Comcast challenges Murdoch with rival bid for Sky
United States media giant Comcast on Wednesday offered
£22 billion (US$30.7 billion) for Sky PLC, topping a bid from Rupert Murdoch's 21st Century Fox and setting up a bidding war for the United Kingdom's biggest satellite television company.
Comcast said it would pay £12.75 for each Sky share, 16 per cent more than Fox's offer. Sky shares rose 3.9 per cent to £13.59 as investors bet Fox would sweeten its bid, and Sky withdrew its recommendation that shareholders accept the Fox offer.
Sky is based in London and has pay-TV operations across Europe, offering a platform for US companies like Comcast and Fox to expand abroad.
Fox, which already owns 39 per cent of Sky, offered to buy the rest of the shares last June, triggering concerns the deal would give Murdoch too much control over British media. Walt Disney Company, which is in the process of buying Fox, has signalled it would be interested in buying Sky to neutralise Murdoch's critics.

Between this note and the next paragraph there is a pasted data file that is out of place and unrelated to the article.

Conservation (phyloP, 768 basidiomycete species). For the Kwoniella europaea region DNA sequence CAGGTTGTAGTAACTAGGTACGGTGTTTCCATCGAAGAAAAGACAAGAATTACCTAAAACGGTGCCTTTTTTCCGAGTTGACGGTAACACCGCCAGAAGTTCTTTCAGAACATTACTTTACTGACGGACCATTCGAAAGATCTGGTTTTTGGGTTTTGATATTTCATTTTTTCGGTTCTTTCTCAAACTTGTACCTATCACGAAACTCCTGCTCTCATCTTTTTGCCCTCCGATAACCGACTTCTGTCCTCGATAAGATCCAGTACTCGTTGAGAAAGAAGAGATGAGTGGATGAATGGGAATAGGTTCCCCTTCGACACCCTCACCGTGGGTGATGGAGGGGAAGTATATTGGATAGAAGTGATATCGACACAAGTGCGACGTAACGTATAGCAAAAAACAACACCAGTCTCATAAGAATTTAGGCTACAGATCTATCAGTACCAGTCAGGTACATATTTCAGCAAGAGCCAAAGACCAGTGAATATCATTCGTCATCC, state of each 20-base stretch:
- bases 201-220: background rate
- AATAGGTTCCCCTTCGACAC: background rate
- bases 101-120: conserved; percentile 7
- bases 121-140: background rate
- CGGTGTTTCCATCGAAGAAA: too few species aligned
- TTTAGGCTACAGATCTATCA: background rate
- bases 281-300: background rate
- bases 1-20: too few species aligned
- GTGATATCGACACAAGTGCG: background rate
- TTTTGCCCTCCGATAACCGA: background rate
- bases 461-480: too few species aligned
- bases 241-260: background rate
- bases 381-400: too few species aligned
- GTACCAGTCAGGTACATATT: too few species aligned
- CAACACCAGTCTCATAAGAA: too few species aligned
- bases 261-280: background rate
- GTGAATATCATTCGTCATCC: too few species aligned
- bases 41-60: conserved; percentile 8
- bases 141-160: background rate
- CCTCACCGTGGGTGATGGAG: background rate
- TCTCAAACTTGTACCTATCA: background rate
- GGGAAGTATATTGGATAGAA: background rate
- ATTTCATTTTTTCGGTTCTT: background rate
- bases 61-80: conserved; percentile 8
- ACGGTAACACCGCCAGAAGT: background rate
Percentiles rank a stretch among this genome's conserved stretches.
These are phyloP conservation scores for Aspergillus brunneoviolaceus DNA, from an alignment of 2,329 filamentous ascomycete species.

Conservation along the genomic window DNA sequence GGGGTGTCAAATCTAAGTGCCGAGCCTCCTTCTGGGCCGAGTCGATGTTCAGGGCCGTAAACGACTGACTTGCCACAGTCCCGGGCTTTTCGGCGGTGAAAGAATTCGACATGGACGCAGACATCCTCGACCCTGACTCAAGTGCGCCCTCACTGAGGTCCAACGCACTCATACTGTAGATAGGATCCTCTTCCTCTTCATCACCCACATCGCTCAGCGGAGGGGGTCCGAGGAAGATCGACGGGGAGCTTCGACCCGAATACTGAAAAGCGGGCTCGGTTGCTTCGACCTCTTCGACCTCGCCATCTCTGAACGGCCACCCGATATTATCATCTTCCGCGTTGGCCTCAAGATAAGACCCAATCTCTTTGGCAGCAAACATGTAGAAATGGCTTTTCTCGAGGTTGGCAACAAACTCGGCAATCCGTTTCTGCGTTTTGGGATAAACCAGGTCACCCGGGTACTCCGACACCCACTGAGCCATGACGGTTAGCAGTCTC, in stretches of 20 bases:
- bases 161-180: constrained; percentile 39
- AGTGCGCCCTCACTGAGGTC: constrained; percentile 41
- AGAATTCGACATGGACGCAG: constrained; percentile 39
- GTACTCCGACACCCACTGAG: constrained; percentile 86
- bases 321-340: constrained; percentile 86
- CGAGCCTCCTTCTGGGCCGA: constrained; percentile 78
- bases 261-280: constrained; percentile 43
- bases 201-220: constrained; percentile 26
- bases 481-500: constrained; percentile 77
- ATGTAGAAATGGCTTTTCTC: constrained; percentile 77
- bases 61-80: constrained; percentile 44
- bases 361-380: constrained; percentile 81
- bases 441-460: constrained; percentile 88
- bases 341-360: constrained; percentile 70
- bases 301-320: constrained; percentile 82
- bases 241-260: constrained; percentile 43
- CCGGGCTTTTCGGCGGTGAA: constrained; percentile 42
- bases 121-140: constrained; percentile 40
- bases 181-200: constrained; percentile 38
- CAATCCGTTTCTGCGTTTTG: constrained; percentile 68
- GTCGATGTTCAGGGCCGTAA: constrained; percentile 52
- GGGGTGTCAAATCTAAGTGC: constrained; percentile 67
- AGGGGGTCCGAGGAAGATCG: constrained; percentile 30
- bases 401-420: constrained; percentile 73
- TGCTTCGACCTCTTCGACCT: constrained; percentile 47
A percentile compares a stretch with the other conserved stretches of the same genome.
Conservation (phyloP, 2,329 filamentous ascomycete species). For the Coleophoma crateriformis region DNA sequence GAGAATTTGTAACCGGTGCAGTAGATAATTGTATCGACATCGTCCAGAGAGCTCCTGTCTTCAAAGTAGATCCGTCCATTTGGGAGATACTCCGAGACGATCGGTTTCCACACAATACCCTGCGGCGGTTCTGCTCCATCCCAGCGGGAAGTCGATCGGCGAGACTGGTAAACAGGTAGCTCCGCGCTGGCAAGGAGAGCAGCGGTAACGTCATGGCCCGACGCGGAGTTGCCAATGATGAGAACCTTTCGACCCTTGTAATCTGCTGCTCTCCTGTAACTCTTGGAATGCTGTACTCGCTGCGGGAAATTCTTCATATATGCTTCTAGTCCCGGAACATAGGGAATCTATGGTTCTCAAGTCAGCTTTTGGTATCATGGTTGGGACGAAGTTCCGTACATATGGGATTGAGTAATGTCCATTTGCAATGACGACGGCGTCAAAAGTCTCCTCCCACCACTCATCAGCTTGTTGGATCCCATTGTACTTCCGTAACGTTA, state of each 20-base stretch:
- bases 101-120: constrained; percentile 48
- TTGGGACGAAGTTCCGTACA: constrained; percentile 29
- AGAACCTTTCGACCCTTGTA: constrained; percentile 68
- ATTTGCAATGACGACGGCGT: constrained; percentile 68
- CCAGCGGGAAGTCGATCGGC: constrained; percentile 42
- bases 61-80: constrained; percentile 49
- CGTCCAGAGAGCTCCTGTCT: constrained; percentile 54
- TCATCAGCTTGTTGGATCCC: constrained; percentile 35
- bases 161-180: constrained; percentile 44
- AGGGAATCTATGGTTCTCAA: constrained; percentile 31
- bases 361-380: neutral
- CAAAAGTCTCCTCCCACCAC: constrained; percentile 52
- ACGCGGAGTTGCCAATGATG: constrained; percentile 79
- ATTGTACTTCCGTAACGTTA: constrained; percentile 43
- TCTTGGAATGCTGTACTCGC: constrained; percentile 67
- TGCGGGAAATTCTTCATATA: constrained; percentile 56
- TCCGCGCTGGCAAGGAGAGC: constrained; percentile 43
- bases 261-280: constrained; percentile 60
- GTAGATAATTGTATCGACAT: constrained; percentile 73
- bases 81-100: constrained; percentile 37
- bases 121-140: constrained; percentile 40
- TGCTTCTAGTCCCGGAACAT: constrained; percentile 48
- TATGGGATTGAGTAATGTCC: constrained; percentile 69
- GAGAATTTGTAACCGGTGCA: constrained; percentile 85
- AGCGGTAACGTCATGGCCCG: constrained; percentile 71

"The question now is whether Fox/Disney makes a knockout bid to discourage any further Comcast offer and what it thinks this level is without breaking the bank," analysts at Liberum Capital said in a note to clients.
Fox issued a statement saying it remains committed to its offer and is "currently considering its options".
Comcast CEO Brian Roberts said Sky's 23 million customers and leading positions in the UK, Italy and Germany would provide "significant opportunities for growth".
But Comcast isn't just wooing Sky shareholders. The company's offer was also pitched at the regulators and public officials who have raised concerns about the Fox bid.
The company laid out a strategy that showed it was interested in being a good corporate citizen in Britain, promising to use Sky as a platform for growth in Europe, maintaining Sky's UK headquarters and using the acquisition to "expand Comcast's international footprint".
"That is very important mood music to the takeover panel," said Alice Enders, the head of research at Enders Analysis.
The company also said it would maintain the funding and independence of Sky's news operation for at least 10 years and pledged that it wouldn't buy any British newspapers for at least five years.
The regulator is conducting an investigation into whether Fox's offer would give Murdoch and his family who already own several other media titles in the UK too much control over the country's news media. Fox has proposed remedies to address those concerns, and the government will decide by the end of June whether they are enough.